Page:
Surgical site infection (SSI) is a morbid complication with high cost in spine surgery. In this era of health care reforms, adjuvant therapies that not only improve quality but also decrease cost are considered of highest value. The authors introduced local application of vancomycin powder into their practice of posterior spinal fusion for spine trauma and undertook this study to determine the value and cost benefit of using vancomycin powder in surgical sites to prevent postoperative infections.

### Methods

A retrospective review of 110 patients with traumatic spine injuries treated with instrumented posterior spine fusions over a 2-year period at a single institution was performed. One group (control group) received standard systemic prophylaxis only, whereas another (treatment group) received 1 g of locally applied vancomycin powder (spread over the surgical wound) in addition to systemic prophylaxis. Data were collected on patient demographic characteristics, clinical variables, surgical variables, and 90-day morbidity. Incidence of infection was the primary outcome evaluated, and billing records were reviewed to determine total infection-related medical cost (cost of reoperation/wound debridement, medications, and diagnostic tests). The payer's cost was estimated to be 70% of the total billing cost.

### Results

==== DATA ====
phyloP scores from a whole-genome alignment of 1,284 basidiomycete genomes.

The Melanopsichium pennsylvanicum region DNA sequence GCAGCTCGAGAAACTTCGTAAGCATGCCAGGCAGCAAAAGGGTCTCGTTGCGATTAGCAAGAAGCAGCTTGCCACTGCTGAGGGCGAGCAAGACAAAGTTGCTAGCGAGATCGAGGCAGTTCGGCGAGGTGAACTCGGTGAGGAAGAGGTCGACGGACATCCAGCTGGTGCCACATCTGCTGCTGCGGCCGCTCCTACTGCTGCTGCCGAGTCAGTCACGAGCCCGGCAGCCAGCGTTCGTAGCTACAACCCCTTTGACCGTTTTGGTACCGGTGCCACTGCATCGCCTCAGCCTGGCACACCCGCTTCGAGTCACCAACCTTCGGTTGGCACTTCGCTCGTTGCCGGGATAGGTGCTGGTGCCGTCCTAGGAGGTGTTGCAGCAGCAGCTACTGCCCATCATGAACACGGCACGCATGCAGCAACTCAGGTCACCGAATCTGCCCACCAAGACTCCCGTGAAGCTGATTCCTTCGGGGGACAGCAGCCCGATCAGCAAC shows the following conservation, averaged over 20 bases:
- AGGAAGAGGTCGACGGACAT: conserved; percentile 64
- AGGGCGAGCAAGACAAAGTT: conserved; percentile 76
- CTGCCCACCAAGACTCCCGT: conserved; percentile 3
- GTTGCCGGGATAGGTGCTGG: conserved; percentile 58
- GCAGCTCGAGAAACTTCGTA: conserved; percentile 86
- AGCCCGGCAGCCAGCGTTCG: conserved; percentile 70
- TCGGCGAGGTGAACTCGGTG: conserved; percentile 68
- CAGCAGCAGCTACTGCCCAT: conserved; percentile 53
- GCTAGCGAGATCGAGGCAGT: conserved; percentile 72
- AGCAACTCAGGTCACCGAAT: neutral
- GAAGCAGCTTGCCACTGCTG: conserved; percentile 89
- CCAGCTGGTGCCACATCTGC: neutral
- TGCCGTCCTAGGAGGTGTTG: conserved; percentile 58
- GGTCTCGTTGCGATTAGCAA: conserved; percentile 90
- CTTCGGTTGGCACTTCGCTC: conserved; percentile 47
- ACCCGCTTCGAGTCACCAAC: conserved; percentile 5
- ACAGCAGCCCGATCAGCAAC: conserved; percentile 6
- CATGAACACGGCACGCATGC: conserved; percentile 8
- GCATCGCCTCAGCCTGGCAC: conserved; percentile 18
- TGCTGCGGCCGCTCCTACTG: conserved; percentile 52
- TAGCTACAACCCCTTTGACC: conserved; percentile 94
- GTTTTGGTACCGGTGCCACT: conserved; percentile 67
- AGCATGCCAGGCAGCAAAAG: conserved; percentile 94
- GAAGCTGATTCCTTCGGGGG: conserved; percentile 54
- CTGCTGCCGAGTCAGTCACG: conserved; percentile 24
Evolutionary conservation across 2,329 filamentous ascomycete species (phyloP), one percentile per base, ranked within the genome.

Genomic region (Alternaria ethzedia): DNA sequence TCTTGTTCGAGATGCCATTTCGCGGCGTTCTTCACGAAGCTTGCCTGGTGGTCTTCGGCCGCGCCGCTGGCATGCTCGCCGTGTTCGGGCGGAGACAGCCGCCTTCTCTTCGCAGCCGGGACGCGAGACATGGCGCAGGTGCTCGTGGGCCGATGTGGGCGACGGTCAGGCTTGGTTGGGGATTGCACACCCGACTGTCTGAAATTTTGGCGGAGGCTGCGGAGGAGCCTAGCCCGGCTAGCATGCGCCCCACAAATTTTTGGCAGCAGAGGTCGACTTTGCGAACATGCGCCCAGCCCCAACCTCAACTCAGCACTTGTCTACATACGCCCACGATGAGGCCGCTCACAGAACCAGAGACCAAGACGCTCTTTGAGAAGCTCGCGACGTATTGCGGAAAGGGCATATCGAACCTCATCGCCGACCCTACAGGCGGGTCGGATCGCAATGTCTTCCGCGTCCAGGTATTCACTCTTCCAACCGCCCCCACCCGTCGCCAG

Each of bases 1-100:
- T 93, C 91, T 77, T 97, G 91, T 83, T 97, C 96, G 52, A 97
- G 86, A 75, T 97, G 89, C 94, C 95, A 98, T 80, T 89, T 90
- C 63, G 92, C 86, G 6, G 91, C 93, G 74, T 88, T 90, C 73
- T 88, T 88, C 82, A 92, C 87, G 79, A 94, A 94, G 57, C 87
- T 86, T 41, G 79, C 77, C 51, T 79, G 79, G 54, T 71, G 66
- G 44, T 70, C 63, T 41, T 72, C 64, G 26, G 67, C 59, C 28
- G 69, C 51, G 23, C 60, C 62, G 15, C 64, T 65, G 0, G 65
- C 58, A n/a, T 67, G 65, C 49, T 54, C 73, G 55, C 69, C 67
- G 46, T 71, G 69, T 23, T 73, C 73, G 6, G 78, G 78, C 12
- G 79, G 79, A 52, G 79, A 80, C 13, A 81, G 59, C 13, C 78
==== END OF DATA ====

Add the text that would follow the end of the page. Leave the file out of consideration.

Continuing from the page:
A total of 110 patients were included in the study. The control (n = 54) and treatment groups (n = 56) were similar at baseline. Use of vancomycin powder led to significant reduction in infection rate (13% infection rate in the control group vs 0% in the treatment group, p = 0.02). There were no adverse effects noted from the use of vancomycin powder. The total mean cost of treating postoperative infection per patient was $33,705. Use of vancomycin powder led to a cost savings of$438,165 per 100 posterior spinal fusions performed for traumatic injuries.

### Conclusions

In an institution-wide, prospective, longitudinal quality of life registry that measures cost and effectiveness of all spine care provided, comprehensive medical management did not result in sustained improvement in pain, disability, or quality of life for patients with surgically eligible degenerative lumbar spondylolisthesis, stenosis, or disc herniation. From both the societal and payer perspective, continued medical management of patients with these lumbar pathologies in whom 6 weeks of conservative therapy failed was of minimal value given its lack of health utility and effectiveness and its health care costs. The findings from this real-world practice setting may more accurately reflect the true value and effectiveness of nonoperative care in surgically eligible patient populations.

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## Patient-reported outcomes 3 months after spine surgery: is it an accurate predictor of 12-month outcome in real-world registry platforms?

### OBJECT

The health care landscape is rapidly shifting to incentivize quality of care rather than quantity of care. Quality and outcomes registry platforms lie at the center of all emerging evidence-driven reform models and will be used to inform decision makers in health care delivery. Obtaining real-world registry outcomes data from patients 12 months after spine surgery remains a challenge. The authors set out to determine whether 3-month patient-reported outcomes accurately predict 12-month outcomes and, hence, whether 3-month measurement systems suffice to identify effective versus noneffective spine care.

### METHODS